Obama's Trouble Articulating The State Of The Economy It's easy to give a rousing State of the Union speech when the economy is doing well, but Obama has had a hard time hitting the right note in years when the country was hurting.
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Obama's Trouble Articulating The State Of The Economy

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Obama's Trouble Articulating The State Of The Economy

Obama's Trouble Articulating The State Of The Economy

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RACHEL MARTIN, HOST:

With the economy expected to dominate the president's State of the Union address, White House correspondent Tamara Keith got to thinking about his past speeches - in particular, the rhetoric this president has used to talk about the economy and how Republicans have responded.

TAMARA KEITH, BYLINE: When you're president of the United States, what you say about the economy matters a lot, because the economy isn't just about numbers and widgets. It's about people's lives and hopes. The health of the economy is intertwined with the national psyche.

(SOUNDBITE OF SPEECH)

PRESIDENT BARACK OBAMA: I know that for many Americans watching right now, the state of our economy is a concern that rises above all others.

KEITH: In February 2009, President Obama addressed a joint session of Congress and a nation in the throes of the worst recession in generations. Obama used the word crisis 11 times.

(SOUNDBITE OF SPEECH)

OBAMA: You don't need to hear another list of statistics to know that our economy is in crisis because you live it every day. It's the worry you wake up with and the source of sleepless nights.

KEITH: The month before, the economy shed nearly 800,000 jobs. And the situation would get worse before it got better. But in that first address, President Obama and his speechwriters figured the American people weren't simply looking to him for sympathy and an accounting of economic doom. Obama ran on a message of hope. And he needed to offer some.

(SOUNDBITE OF SPEECH)

OBAMA: Tonight, I want every American to know this - we will rebuild. We will recover. And the United States of America will emerge stronger than before.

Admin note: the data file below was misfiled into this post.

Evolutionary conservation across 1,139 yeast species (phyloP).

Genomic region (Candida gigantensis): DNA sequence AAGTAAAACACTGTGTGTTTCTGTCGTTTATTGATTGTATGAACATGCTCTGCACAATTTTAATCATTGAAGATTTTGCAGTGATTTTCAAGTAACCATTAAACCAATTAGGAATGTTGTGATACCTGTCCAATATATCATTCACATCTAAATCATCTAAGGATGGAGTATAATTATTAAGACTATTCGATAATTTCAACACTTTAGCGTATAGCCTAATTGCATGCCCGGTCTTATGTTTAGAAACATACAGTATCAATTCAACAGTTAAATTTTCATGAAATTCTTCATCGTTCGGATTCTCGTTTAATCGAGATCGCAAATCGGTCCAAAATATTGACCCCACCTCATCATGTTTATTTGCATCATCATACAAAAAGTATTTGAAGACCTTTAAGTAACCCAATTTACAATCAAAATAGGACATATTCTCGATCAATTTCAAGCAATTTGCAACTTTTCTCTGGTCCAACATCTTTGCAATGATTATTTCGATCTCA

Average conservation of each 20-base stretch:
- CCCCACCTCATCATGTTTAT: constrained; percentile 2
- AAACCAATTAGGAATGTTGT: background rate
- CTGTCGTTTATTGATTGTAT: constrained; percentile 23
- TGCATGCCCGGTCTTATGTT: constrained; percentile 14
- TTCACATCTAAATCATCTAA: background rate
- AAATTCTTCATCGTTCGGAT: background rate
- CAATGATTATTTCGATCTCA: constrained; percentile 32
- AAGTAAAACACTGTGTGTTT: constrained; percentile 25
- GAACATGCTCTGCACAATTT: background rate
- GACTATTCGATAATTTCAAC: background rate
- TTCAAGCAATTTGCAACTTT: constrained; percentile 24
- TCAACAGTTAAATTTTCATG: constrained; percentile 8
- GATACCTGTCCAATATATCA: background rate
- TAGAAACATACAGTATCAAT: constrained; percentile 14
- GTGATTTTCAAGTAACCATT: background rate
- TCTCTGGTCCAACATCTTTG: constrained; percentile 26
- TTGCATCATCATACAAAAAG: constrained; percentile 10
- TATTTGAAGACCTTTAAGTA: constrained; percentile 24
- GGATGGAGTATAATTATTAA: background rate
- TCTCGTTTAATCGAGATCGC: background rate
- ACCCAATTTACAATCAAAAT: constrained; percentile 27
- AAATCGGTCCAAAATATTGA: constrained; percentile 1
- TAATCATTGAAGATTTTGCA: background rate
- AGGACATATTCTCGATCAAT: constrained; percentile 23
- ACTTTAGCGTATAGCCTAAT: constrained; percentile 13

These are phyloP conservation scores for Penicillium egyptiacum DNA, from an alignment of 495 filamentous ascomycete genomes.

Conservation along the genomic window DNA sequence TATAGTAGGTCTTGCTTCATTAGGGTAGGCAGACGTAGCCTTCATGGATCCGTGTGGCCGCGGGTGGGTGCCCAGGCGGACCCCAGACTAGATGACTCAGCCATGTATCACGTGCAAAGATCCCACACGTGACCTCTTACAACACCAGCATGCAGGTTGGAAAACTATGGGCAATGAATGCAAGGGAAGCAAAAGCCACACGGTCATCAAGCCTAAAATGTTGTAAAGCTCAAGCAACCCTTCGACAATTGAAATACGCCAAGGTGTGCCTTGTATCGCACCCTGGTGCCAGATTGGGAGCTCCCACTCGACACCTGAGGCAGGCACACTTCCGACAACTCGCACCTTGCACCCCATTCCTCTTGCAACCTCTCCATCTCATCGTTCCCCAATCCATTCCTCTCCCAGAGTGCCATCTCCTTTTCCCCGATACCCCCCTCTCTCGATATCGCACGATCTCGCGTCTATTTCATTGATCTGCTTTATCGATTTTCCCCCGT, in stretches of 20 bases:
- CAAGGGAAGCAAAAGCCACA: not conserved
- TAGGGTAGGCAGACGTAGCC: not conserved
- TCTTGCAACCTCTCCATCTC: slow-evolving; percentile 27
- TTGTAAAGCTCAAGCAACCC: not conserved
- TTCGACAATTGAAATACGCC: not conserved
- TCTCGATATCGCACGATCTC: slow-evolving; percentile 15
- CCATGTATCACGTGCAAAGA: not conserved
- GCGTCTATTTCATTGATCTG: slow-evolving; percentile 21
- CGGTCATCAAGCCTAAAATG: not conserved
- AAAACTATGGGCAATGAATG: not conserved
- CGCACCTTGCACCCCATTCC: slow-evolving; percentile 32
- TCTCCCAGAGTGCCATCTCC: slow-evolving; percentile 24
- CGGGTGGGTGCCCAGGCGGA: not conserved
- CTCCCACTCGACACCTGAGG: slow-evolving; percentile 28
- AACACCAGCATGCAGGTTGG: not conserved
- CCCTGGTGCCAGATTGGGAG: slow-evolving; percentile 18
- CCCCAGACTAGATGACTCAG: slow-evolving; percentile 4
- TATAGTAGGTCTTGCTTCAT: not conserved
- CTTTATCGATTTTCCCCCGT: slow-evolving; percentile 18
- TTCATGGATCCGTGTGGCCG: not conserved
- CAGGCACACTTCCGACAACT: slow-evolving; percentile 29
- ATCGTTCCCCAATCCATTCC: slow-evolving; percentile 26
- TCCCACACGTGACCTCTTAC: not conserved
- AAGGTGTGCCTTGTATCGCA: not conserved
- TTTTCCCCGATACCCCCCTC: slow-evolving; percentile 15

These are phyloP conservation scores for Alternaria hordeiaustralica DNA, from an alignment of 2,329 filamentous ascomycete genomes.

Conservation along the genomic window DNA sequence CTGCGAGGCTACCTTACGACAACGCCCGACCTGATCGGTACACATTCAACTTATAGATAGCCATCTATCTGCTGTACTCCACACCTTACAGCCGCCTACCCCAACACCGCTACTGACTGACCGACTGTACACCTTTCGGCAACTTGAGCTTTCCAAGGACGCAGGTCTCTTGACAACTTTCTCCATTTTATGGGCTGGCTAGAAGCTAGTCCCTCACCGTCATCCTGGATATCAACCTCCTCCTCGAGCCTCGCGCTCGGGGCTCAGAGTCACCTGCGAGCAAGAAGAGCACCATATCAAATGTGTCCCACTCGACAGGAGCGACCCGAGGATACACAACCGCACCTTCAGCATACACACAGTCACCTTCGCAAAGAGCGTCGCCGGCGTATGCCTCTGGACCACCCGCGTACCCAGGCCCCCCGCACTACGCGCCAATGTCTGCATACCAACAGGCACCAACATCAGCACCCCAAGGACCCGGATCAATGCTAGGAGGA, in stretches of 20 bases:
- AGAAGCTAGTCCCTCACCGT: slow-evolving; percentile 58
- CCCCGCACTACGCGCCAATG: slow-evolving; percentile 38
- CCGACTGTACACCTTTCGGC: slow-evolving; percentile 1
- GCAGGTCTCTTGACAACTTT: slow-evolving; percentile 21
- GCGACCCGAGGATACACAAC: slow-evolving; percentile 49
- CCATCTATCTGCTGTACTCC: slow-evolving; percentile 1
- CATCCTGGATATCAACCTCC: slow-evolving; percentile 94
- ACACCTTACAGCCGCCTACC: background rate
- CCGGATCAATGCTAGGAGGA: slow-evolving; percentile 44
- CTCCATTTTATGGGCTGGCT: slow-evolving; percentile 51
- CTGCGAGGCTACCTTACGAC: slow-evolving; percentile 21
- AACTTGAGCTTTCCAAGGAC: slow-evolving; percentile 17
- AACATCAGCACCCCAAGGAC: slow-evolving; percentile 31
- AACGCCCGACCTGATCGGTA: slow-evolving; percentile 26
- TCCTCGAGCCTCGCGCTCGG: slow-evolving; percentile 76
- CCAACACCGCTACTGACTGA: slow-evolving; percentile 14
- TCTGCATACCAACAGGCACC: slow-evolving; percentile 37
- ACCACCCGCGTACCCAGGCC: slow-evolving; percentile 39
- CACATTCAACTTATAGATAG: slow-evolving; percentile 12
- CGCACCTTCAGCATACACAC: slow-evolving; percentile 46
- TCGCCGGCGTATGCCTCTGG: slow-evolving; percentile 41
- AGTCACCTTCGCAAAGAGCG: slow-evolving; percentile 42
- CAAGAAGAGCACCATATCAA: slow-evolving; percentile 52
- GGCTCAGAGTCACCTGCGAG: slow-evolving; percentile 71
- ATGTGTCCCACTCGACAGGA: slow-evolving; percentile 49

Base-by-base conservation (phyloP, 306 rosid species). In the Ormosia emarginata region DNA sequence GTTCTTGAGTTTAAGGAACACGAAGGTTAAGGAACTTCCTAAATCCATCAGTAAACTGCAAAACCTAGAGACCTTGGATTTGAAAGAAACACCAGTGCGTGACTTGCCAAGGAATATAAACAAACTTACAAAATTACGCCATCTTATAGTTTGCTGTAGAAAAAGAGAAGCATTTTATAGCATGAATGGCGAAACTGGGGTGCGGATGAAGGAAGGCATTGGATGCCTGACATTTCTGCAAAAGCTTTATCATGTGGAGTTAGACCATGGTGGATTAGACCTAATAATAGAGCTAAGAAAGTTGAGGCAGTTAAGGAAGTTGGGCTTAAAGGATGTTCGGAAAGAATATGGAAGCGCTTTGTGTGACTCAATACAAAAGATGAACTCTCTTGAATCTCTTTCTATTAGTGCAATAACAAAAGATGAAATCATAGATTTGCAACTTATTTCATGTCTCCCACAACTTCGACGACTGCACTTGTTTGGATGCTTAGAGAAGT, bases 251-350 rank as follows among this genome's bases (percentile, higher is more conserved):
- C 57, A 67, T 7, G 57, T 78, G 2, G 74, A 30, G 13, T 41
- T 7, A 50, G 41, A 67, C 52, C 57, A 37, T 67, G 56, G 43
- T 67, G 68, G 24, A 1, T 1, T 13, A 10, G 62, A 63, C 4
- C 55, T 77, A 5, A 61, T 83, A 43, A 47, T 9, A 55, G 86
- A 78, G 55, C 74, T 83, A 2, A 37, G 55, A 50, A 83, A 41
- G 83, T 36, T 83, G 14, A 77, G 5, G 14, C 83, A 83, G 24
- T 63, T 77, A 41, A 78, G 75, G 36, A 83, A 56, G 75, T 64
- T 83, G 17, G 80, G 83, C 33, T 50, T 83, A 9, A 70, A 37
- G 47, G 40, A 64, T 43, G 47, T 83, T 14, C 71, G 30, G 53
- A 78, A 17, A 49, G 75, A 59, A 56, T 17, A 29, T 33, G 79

(APPLAUSE)

KEITH: But since then, Obama has had a hard time hitting the right note when talking about the economy. In that first speech, he was an outsider. But in the years that followed, it was his economy. In 2010, he reframed, saying the worst of the storm had passed.

(SOUNDBITE OF SPEECH)

OBAMA: And after two years of recession, the economy is growing again. Retirement funds have started to gain back some of their value. Businesses are beginning to invest again.

KEITH: But just barely. The recession was technically over, but there was a huge disconnect between Obama's words and what Americans were experiencing. One in ten people still couldn't find work. In 2011, it was the same story - an optimistic Obama talking to an unconvinced American public.

(SOUNDBITE OF SPEECH)

OBAMA: The stock market has come roaring back. Corporate profits are up. The economy is growing again.

KEITH: And so it went, year after year. Obama described green shoots and good news that economists say were real. But many people watching at home simply didn't feel. And each year, Republicans in their official response had no problem finding very real pain to highlight. The contrast between Obama's assessment and the GOP response was never starker than in 2012.

(SOUNDBITE OF SPEECH)

OBAMA: The state of our union is getting stronger. And we've come too far to turn back now.

KEITH: And here's then-Indiana Governor Mitch Daniels with the GOP response.

(SOUNDBITE OF SPEECH)

MITCH DANIELS: The president did not cause the economic and fiscal crises that continue in America tonight. But he was elected on a promise to fix them, and he cannot claim that the last three years have made things anything but worse.

KEITH: The economy wasn't actually worse. The unemployment rate was no longer rising. It was coming down. And that trend has continued. In 2014, U.S. businesses added more jobs than in any year since the go-go 90s. This time, when President Obama stands at the front of the House chamber and talks up the economy, polls, consumer confidence surveys and $2-a-gallon gas all indicate the American public is more likely to agree with his assessment. Tamara Keith, NPR News.

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